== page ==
Scotland not looking to put hot-head Hartley in a jam

Scotland captain Greig Laidlaw and his English counterpart Dylan Hartley line up at the launch of this year's RBS Six Nations Championship
Scotland captain Greig Laidlaw and his English counterpart Dylan Hartley line up at the launch of this year's RBS Six Nations Championship
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Greig Laidlaw has insisted Scotland “can’t go looking” to wind up Dylan Hartley – but refused to rule out benefiting from the new England captain’s clouded disciplinary history.

Scotland skipper Laidlaw vowed Vern Cotter’s side will not target Hartley for special treatment in the RBS Six Nations opener at BT Murrayfield on Saturday, February 6.

The Gloucester scrum-half, however, hinted that Scotland still believe Hartley’s career suspensions tally of 54 weeks could come back to haunt him in his new leadership role.

Head coach Vern Cotter admitted Scotland “will do our damnedest” to spoil Eddie Jones’ debut as England boss in the Capital next weekend.

“We can’t go looking for that,” said Laidlaw when asked if Scotland would seek to antagonise Hartley.

“But time will tell. No-one knows what will happen in the game.

“We’ve got to look inside ourselves, concentrate on ourselves and not worry about anyone else ultimately. It’s as simple as that.

“It’s going to be an incredible atmosphere, I think the stadium sold out in record time and it’s great as Scottish players for us to see that, to feel the support of the nation getting behind us - but that only goes so far.

“In terms of England coming up here, Dylan’s an experienced guy, he’s been around a while and he’ll deal with that.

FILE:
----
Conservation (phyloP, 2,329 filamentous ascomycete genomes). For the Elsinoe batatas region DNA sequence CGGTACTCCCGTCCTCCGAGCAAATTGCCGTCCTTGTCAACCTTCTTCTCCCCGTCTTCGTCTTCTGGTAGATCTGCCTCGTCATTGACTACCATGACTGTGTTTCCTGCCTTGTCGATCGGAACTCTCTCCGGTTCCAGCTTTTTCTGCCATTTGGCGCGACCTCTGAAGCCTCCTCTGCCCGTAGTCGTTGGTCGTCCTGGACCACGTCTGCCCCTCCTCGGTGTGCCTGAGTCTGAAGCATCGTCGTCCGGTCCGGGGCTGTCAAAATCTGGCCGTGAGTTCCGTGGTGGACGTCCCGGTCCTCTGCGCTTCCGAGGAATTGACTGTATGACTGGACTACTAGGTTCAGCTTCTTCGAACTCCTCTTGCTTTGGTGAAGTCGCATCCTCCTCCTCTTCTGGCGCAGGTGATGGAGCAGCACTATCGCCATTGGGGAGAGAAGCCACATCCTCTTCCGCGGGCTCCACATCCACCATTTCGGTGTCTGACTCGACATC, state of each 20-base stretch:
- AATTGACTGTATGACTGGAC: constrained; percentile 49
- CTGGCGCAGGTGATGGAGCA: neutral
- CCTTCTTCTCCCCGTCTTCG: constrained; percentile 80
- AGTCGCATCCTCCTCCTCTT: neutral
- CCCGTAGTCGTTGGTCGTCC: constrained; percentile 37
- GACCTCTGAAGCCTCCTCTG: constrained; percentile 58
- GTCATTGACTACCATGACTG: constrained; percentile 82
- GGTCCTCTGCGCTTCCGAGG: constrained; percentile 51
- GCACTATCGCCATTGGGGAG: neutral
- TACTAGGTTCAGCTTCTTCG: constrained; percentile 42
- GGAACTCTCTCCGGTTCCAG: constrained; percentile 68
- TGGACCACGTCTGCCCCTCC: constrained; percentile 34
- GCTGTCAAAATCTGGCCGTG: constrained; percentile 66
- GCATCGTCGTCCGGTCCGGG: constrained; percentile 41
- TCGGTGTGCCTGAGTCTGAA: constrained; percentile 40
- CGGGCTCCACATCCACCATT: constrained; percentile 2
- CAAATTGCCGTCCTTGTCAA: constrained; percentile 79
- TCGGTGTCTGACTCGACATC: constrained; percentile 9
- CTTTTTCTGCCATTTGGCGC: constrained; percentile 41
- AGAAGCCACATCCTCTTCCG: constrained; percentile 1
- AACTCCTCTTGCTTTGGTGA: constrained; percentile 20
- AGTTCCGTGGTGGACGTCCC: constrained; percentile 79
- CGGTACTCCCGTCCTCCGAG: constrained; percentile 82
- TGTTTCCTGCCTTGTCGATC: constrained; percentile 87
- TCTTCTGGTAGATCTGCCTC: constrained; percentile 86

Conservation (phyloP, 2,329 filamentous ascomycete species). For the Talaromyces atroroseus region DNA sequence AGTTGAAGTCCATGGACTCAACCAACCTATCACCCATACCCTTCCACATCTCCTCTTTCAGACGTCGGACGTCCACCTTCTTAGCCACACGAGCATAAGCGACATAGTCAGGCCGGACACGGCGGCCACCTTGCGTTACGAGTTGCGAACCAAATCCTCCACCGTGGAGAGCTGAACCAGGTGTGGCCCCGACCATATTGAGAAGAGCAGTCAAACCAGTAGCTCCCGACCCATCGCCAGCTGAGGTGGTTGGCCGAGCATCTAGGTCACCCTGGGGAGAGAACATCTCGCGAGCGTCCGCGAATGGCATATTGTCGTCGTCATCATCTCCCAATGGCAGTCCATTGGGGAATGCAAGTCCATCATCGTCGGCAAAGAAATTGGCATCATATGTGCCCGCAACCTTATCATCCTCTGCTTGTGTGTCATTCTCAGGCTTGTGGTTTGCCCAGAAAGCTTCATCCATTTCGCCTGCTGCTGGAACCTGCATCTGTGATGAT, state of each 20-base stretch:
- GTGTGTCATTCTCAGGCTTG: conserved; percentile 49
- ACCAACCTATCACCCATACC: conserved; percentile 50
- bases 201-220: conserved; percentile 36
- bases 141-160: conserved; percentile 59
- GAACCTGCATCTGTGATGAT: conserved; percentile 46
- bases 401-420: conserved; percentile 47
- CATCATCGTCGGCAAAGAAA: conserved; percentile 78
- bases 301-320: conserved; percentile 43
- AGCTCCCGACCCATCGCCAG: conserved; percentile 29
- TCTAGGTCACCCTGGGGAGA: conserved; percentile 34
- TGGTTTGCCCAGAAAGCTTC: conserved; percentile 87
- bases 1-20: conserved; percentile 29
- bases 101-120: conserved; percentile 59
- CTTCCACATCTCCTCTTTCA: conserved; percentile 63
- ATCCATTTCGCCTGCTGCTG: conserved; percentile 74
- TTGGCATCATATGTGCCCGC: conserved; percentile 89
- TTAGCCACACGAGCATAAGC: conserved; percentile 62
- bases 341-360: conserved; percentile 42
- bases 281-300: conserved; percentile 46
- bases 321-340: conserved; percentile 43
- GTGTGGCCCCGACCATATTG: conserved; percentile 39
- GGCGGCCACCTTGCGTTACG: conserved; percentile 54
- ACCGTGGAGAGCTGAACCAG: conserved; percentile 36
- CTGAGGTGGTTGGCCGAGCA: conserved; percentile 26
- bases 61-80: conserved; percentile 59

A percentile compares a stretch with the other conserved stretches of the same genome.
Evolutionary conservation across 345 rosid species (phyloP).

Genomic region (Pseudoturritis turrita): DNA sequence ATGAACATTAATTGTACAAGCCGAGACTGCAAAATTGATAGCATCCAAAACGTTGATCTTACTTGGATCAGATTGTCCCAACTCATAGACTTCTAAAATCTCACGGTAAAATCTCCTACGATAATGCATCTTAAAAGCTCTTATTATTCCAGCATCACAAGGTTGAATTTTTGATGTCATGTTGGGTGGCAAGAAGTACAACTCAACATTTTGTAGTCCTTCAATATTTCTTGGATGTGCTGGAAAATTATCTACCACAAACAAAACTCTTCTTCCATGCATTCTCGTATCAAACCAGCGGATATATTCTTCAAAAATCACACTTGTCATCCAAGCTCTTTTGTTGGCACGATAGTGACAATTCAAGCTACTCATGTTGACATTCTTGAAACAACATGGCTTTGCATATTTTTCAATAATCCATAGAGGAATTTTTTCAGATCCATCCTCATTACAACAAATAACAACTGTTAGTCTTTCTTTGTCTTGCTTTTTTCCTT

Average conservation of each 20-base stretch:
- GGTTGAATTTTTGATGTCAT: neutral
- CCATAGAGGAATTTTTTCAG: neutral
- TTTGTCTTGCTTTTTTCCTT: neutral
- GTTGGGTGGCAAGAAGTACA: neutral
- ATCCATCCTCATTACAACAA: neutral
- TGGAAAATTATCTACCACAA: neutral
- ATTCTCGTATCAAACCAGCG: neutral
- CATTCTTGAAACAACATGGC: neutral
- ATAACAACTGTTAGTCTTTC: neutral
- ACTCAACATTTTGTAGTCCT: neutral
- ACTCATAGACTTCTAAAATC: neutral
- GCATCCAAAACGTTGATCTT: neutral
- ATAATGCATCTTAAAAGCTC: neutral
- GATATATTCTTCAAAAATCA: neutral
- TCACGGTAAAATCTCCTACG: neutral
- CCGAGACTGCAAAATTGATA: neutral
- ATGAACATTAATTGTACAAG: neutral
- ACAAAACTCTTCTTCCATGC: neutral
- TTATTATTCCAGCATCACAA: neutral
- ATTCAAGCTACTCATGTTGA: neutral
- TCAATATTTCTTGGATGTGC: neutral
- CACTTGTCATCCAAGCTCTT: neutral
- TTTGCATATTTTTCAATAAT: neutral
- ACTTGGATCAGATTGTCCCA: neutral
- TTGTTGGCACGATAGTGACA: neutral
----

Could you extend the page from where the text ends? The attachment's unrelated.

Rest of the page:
“But it will be a tough environment – we want to make Murrayfield a place where teams don’t like coming. A lot of it will be down to our performance.”

Scotland boss Cotter branded England favourites for the Murrayfield showdown but vowed his side will produce an uncompromising showing.

Cotter insisted England boasting five sides in the European Champions Cup quarter-final hints at a resurgence in form after their abysmal World Cup.

“As much as they clearly go into this fixture as the preferred team we just want to make Murrayfield not a particularly nice place for them,” said Cotter.

“We’ll do our damnedest to make sure he has no comfortable day, we’ll be rolling our sleeves up and giving it our best shot.

“Eddie Jones’ record speaks for itself, he’s a good coach. He prepared his Japanese team very well for the World Cup.

“We know that England will be going back to basics for them, which is a big, hard aggressive forward pack and dominating set-piece.

“A lot of energy’s coming from the players in the Champions Cup, and Eddie will be channelling all of that desire to do well and perform better than they did in the World Cup.”

Centre Mark Bennett remains just “50-50” to be fit in time to face England, still battling a shoulder problem suffered in Glasgow action.

Midfielders Alex Dunbar, Peter Horne and Richie Vernon are also sidelined but Cotter believes Scotland can draw on resilience, if not strength in depth.

“It’s 50-50 on Mark Bennett I would say, he’s progressing well but we’ll know more next week,” said Cotter.

“Do Scotland have some good strength in depth? No, we’ve got two professional teams.

“This is a tough competition.

“If you measure our character, we’ve got good character and some really good individuals.

“But if we get banged up we know what that means.

“While there isn’t depth there’s opportunity, and we’re really excited about that.”